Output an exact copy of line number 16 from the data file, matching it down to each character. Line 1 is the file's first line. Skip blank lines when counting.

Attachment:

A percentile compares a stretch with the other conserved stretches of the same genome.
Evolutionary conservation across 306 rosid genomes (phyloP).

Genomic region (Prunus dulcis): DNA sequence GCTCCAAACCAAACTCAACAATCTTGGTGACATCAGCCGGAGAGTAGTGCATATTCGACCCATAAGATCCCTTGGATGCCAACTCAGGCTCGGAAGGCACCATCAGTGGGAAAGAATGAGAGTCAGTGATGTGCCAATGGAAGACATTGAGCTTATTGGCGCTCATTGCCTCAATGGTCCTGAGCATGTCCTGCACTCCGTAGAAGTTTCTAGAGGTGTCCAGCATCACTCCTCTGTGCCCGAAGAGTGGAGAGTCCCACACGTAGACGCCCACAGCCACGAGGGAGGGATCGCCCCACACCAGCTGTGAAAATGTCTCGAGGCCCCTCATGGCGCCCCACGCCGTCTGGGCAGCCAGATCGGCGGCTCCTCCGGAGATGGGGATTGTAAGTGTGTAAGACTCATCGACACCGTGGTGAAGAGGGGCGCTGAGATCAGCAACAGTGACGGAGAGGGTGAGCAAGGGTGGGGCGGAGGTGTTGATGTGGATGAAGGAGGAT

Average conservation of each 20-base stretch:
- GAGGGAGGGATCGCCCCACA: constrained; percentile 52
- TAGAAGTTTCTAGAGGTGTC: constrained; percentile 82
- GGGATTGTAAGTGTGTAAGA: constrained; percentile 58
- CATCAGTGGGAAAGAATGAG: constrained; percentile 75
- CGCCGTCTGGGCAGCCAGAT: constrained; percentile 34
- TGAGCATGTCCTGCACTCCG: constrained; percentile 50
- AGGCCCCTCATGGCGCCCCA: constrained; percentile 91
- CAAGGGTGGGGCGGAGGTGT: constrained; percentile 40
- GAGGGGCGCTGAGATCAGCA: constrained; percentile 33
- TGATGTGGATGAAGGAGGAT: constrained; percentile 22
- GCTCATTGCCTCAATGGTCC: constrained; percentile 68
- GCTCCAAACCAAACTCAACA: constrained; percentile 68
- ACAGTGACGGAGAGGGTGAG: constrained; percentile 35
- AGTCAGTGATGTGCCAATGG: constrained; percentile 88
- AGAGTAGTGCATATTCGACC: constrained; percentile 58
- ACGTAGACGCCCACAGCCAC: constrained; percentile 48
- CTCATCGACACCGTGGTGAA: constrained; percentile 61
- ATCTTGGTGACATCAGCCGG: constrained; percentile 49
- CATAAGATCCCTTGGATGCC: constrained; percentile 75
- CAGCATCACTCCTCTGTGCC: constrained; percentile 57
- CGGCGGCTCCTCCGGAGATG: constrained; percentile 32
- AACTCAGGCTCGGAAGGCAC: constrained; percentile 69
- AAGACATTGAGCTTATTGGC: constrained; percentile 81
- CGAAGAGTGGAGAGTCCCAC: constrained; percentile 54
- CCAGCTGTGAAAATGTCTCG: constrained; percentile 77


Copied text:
- GCTCCAAACCAAACTCAACA: constrained; percentile 68